MeVu: the ETH-platform that lets you bet on anything, anytime, with anyone

MeVu: the ETH-platform that lets you bet on anything, anytime, with anyone

With the World Cup just around the corner everyone’s thoughts are turning to football. For many, those thoughts are also turning to gambling. Something to make the less exciting games just a little more interesting.

Online gambling is a huge global industry. The market was already worth $30 billion by 2013, and this figure looks set to double by 2020. By being able to use computers, and particularly phones, the idea of placing a bet has become normalised for many people who may not feel comfortable going to a casino or bookkeeper.

The big trends in the industry are an increasing popularity among younger players, the use of cryptocurrency and ever easier internet access. According to sports network ESPN, “The  typical  sports bettor  is a 30-year-old  married guy living  in the suburbs, with  a household income of $74,000  a year.

Online gambling in need of disruption

However, there are also serious problems in the industry. First of these is centralization. Online gambling firms are vast depositories of customer data, including financial data, making them hugely attractive targets for hackers. The centralized nature of the industry also makes it vulnerable to sudden changes in regulation, or pressure from government. Accounts may be closed, or funds frozen, without notice or explanation.

Then there are the costs. Gambling firms must acquire expensive licences for all of their markets. They must also keep large reserves of capital to cover their users’ bets. In addition, they will have to use third parties for payment processing, which will have fees and waiting times of their own. These overheads are passed on to the customer in fees, which are usually as high as 10-15%.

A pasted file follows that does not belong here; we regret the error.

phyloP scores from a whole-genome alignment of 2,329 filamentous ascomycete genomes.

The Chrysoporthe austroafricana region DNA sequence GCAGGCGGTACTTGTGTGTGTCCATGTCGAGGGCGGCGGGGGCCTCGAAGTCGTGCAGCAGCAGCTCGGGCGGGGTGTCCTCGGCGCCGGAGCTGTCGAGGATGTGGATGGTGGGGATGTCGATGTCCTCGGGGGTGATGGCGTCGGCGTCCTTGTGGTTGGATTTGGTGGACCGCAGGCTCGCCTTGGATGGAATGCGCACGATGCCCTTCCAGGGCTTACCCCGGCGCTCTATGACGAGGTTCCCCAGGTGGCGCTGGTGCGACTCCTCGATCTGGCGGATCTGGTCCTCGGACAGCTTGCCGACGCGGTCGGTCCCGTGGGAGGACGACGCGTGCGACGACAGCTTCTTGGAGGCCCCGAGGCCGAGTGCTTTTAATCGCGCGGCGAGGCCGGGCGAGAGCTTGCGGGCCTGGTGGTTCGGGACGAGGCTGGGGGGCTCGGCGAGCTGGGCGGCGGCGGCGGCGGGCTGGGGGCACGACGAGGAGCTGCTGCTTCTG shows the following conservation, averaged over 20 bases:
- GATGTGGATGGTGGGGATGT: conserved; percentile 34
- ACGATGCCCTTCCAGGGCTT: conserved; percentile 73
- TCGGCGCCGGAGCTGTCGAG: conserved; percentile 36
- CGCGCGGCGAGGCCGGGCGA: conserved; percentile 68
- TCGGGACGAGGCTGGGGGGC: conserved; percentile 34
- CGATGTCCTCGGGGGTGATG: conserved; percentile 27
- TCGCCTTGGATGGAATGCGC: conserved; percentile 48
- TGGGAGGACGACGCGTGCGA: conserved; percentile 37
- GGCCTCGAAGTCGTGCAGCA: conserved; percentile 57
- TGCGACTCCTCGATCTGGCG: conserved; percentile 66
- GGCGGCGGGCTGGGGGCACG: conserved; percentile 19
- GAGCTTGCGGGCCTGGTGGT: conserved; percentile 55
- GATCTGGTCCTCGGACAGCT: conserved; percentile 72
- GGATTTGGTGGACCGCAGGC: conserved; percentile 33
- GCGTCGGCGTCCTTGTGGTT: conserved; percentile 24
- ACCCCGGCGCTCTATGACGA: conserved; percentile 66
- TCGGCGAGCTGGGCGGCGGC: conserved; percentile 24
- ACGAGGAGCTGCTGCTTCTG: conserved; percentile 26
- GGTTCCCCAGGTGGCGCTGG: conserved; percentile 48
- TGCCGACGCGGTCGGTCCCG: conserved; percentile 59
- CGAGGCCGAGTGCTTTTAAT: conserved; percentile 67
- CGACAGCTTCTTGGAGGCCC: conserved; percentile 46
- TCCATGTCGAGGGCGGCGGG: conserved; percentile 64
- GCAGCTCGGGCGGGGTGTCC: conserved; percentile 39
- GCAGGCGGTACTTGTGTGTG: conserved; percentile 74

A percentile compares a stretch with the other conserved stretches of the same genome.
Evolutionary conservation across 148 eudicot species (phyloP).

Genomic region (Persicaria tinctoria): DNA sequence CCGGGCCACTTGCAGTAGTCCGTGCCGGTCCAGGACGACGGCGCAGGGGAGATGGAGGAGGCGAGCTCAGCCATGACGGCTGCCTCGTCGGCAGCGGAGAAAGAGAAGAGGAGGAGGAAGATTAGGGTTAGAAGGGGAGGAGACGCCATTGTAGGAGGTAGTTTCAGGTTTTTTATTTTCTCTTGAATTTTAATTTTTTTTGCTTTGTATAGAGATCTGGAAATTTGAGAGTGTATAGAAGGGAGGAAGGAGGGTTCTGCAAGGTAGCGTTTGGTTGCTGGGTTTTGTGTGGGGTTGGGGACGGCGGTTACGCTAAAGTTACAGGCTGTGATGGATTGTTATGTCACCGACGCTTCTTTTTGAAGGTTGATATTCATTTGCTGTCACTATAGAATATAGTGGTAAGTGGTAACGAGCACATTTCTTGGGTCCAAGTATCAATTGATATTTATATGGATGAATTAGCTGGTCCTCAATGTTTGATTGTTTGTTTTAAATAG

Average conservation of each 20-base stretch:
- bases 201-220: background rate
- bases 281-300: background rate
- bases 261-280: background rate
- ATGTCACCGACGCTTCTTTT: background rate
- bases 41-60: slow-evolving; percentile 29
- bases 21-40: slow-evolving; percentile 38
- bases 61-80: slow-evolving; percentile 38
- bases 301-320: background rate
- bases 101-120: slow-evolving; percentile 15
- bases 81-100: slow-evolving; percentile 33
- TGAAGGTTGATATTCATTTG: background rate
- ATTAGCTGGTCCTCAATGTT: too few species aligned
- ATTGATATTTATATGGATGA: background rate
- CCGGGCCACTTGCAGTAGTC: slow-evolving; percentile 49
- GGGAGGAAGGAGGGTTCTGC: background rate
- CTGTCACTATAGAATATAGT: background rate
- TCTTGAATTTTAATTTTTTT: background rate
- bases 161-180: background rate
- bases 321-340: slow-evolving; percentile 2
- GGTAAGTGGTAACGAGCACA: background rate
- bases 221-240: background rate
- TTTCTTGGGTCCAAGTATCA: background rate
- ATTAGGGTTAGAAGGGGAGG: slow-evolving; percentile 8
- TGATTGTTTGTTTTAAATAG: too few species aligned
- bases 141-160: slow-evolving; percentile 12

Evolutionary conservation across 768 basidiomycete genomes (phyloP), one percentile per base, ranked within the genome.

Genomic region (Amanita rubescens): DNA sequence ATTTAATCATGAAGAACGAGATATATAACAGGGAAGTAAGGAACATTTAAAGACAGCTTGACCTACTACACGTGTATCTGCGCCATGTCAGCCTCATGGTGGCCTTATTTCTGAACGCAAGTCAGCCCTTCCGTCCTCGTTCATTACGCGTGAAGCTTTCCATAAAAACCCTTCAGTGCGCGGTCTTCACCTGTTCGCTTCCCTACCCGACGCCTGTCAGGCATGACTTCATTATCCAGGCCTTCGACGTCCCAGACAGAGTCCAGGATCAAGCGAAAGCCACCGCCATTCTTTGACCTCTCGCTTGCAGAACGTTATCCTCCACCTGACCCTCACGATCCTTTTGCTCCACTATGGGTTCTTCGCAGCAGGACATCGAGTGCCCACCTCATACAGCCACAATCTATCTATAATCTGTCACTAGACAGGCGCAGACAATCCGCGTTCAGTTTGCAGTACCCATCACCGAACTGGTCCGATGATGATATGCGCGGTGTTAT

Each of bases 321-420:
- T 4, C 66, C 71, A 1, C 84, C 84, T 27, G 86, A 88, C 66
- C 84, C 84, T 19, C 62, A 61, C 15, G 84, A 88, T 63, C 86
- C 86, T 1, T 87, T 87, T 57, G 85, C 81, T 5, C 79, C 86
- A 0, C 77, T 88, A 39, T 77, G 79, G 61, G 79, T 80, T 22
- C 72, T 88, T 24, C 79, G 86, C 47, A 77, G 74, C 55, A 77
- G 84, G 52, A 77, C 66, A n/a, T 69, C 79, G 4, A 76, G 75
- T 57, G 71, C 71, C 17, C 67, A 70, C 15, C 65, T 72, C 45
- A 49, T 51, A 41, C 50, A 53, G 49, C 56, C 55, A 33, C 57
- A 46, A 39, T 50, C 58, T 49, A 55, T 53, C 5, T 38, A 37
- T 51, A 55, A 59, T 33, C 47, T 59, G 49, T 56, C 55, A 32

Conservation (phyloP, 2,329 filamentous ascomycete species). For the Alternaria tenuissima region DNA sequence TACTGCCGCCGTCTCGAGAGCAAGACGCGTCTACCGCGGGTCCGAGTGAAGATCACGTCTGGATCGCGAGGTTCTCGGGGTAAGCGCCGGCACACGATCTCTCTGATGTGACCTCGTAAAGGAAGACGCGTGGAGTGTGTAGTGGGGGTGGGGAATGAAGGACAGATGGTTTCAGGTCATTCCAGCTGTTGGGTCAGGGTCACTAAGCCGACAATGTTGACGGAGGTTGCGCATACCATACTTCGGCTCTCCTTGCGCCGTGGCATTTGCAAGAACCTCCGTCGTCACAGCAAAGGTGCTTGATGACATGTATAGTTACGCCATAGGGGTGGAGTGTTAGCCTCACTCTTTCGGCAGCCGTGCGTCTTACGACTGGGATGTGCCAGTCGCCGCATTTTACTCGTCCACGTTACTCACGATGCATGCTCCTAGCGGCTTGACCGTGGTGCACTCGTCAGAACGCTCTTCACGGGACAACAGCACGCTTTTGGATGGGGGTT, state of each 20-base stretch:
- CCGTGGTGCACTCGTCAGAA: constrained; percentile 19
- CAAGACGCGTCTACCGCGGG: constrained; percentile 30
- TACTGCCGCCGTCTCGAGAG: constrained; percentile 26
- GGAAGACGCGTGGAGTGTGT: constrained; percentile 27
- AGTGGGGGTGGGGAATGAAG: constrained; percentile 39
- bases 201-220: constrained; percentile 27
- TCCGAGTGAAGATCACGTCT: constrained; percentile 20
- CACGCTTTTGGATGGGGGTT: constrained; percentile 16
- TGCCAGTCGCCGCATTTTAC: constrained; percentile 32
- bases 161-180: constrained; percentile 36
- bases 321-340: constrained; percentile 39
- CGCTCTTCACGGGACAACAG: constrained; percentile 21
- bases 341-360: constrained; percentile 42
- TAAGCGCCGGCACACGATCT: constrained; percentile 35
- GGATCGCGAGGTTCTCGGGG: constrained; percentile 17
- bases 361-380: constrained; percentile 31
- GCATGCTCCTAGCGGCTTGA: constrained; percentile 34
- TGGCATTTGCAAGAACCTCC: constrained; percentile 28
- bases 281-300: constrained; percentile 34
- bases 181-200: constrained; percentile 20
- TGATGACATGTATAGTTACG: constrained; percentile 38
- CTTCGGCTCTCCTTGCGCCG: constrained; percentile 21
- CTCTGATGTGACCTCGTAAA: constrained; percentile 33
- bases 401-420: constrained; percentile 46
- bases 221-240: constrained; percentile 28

The industry is ripe for disruption, and Canadian startup meVu think they have the answer.

Enter meVu

meVu offers a decentralized version of the online gambling model. Users will make bets directly with each other, rather than with a centralized bookie. For meVu this allows, “betting  based competition  without reliance on  payment processors, reduces  operational regulatory burdens,  and protects against organizational  corruption such as fraud and embezzlement.

Running on the Ethereum blockchain meVu will hold the stakes from both sides of a bet on a publicly viewable escrow, with winnings immediately paid out on the result of the bet. Funds are kept on the blockchain with no individual, company or institution able to interfere with those funds.

Keeping all bets in ETH, rather than converting to fiat, means that fees can be reduced to as low as 2%, while transaction times are considerably increased throughout the system.

At launch two types of bets will be available. The first is the kind of sports betting familiar to most people: football, baseball, boxing etc. The second type is custom or social bets. meVu allows its users to bet on anything which has two outcomes.

Friends could decide to make a bet on who will win a game of table tennis, or who can lose weight the fastest. Making these bets through meVu is cost-effective and prevents players from welching. Any dispute will be settled by an “Oracle”, someone who has acquired meVu tokens in the ITO, who will receive ether for their trouble.   

MeVu is currently conducting its private pre sale, and recently announced a major investment from Blockstake, a “next generation utility company” which provides the infrastructure services, such as masternode operations and proof of stake mining, needed by blockchain networks and ICOs.

The public sale will start September 10th 2018.

Image From Shutterstock

Disclaimer: The content of this article should not be taken as investment advice. CryptocoinSpy does not endorse any product on this page and although we aim to issue our audience with the most important information available all readers should complete their own research. 


Alistair Johnston

Alistair Johnston is a British writer specialising in the crypto space. Away from cryptocurrency he enjoys Brazilian jiujitsu and surfing. He has a degree in economics from the University of Cambridge and three children. Alistair lives in Spain, slowly recovering from a decade spent working for London hedge funds. You can contact him on Twitter @alistair_crypto

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